Reality byte: Lollywood Idol

A BRIGHTLY LIT stage, three judges and a bevy of hopefuls competing for their shot at fame, sounds familiar doesn’t it?



By David Light

Published: Tue 21 Jul 2009, 10:09 PM

Last updated: Sun 5 Apr 2015, 11:32 PM

Well if you’re an avid viewer of TV in Lahore or Karachi it won’t be. Hero Banay Ke Tarang is the first reality talent show to air in Pakistan, yet refreshingly doesn’t depict the journey of the next wannabe Madonna or Bon Jovi. Instead of hopefuls displaying just their singing talents, Hero focuses on male actors trying to make it into the film industry and become Lollywood’s equivalent to Shah Rukh Khan or Hrithik Roshan.

Throughout their time on the show, the amateur thespians not only try to win over the public vote but have to impress the panel of three judges: film actor Rambo, director Syed Noor and legendary actress Resham, for a chance to take home the most elusive of prizes in show business; a film contract.

Resham is an actress of almost 20 years standing. Her spots in TV dramas led to her first starring role in 1995’s Jeeva. Since then Resham has appeared in just under 30 films but maintains her ties with television in both dramatic roles and now as a judge on Hero. Resham’s success in the Pakistani film industry is unparalleled in recent years, which is one of the reasons she was chosen as an authoritative voice to judge aspiring talent.

We spoke to Resham about the show taking the airwaves by storm and life in the film industry.

How does it feel being the only female judge on Pakistan’s biggest reality TV show? Please tell us how you got involved?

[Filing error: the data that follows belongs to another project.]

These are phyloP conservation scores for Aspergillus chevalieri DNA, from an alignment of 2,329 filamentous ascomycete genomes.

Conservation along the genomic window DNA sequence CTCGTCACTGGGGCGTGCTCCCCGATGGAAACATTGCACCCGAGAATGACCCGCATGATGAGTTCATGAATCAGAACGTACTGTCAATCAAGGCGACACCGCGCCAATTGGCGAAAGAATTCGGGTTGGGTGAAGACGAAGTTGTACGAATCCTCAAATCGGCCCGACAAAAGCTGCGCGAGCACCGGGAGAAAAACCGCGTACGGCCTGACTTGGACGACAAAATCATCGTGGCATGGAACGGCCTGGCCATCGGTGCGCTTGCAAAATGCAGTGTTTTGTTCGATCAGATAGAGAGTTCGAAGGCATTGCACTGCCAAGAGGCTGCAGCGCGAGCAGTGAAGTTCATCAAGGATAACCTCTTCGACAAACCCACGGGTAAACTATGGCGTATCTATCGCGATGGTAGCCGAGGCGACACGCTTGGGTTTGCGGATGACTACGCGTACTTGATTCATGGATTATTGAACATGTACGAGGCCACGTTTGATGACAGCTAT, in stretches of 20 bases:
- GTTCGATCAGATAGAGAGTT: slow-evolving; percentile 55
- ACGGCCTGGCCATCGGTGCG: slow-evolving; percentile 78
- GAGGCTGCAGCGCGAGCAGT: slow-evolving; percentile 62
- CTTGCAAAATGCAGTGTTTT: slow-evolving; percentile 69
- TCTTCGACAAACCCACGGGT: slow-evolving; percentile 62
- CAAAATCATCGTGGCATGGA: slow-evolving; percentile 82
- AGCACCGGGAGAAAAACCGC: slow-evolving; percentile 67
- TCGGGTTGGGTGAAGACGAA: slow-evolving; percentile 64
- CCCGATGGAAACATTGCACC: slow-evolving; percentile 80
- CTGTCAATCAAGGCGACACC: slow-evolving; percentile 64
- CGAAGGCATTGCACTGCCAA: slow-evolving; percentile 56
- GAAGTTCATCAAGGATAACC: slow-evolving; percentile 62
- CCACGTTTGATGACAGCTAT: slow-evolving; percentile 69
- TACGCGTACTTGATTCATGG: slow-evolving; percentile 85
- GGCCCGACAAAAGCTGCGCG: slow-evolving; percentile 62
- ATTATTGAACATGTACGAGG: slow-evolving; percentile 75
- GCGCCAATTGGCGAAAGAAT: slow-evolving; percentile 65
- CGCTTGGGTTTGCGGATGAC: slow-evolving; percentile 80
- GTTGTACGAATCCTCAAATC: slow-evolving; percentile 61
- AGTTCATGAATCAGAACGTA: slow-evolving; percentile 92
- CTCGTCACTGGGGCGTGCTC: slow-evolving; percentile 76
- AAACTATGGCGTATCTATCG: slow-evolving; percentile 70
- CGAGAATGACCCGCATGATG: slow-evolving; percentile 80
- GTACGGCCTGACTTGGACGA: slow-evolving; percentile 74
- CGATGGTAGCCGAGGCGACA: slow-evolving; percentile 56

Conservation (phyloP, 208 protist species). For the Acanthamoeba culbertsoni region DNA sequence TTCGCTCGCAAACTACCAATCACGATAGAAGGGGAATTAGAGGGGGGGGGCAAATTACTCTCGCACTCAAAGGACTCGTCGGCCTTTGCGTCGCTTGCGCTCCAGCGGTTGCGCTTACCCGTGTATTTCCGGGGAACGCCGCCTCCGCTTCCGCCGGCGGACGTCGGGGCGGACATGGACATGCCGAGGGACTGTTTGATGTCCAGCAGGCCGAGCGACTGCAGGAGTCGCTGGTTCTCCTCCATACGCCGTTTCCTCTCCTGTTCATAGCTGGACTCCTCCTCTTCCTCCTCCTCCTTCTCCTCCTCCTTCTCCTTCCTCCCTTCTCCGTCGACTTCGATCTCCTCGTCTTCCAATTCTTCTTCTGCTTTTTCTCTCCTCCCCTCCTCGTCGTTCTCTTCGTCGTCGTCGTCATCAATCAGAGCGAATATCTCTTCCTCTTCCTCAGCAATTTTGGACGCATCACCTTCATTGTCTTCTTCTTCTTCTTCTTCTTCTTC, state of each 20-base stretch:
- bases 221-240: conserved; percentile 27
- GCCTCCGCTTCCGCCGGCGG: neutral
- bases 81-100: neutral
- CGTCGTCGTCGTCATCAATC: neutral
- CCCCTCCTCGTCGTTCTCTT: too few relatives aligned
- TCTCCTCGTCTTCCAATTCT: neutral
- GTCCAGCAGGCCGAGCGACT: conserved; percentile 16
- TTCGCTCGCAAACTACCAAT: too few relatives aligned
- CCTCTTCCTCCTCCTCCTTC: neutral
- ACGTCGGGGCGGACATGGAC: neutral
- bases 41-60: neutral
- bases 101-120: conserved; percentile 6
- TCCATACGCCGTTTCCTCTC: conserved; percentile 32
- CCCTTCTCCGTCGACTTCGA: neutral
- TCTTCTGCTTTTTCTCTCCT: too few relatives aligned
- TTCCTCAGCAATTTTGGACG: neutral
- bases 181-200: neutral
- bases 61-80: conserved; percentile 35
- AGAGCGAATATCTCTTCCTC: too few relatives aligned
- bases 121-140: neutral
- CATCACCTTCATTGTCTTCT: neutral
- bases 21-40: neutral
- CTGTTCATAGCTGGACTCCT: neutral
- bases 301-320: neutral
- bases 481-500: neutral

Firstly, I liked the idea of this reality show and I am glad to be associated with it as the only heroine who is going to select the next hero for our industry. Our film industry is known for its glamorous heroines but when we look at our heroes there is not much to bank on. Secondly, it’s an honour for me to be sitting next to Syed Noor as one of the judges as he introduced me into the industry. All in all I feel this is something really big and unique happening and God willing, with everyone’s hard work and dedication, we should be able to find our next hero.

When we asked the producers of this show as to why you were selected they told us that: ‘In Resham we have the perfect blend of poetry and intelligence.’ What do you have to say about this?

It’s true that poetry is my passion and a habit now. In fact I am quite impressed that the Kontent Head (production company) people knew so much about me before they spoke to me regarding my role in the show. I have always been an ardent fan of Parveen Shakir, which eventually helped me develop a certain style of speaking that includes poetry at times. Being from Faisalabad I had a problem in delivering eloquent speech as far as Urdu is concerned. Poetry helped me improve my delivery in Urdu and shape my overall personality.

As far as this reality show is concerned I am a judge who is looking for a hero from a heroine’s point of view, which is romantic. This requires a certain level of intelligence and natural flair to analyse. It’s a big responsibility and I am happy to know that the producers thought of me that way.

What are you looking for in a hero?

If you are asking for an image of a hero then I am looking for Waheed Murad. In my opinion Pakistan has never seen a following as big as that of Waheed. He was and is the complete hero. The first hero whose hairstyles, clothes and everything were keenly copied by the general public. In fact I have heard that in those days cinemas started doing morning shows for college girls because there was a big demand to go watch Waheed Murad. He truly was our ‘chocolate hero.’

Sadly in our time, while we have good actors, I don’t see them being followed as hysterically as Waheed was. But having said that I also feel that a hero has to have a complete package which means that when he does romantic scenes the audience feels the love, when he fights the audience gets charged up, when he does comedy the audience break into laughter and when he cries the public also cries with him. To me that is what a hero is all about.

How would you rate the heroes who are currently in the industry?